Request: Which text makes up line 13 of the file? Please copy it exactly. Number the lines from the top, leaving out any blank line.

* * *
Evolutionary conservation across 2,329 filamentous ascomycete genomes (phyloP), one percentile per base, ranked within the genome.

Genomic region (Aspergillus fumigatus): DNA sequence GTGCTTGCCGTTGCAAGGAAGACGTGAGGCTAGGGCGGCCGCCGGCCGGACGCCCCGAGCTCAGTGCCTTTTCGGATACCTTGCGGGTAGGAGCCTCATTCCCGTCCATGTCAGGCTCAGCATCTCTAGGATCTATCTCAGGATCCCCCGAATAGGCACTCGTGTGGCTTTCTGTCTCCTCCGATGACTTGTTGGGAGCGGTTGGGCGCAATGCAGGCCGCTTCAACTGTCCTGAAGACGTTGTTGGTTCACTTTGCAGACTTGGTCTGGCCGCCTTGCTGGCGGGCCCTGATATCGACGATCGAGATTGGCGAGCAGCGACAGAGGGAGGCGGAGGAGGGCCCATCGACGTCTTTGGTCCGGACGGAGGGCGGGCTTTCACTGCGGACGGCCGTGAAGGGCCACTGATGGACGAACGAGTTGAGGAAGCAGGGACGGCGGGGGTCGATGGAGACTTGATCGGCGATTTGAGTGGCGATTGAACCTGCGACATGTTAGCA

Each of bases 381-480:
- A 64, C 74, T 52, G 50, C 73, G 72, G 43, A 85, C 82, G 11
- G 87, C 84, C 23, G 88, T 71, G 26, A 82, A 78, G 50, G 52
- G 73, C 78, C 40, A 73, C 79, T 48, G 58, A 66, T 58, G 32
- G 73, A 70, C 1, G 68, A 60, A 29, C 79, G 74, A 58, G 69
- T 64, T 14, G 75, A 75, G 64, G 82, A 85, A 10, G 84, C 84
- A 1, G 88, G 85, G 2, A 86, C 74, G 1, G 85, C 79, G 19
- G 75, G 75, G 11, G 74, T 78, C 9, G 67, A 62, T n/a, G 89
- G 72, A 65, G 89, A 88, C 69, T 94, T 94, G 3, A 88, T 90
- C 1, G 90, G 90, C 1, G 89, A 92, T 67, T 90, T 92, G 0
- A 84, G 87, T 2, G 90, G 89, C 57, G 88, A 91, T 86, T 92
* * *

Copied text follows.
- A 84, G 87, T 2, G 90, G 89, C 57, G 88, A 91, T 86, T 92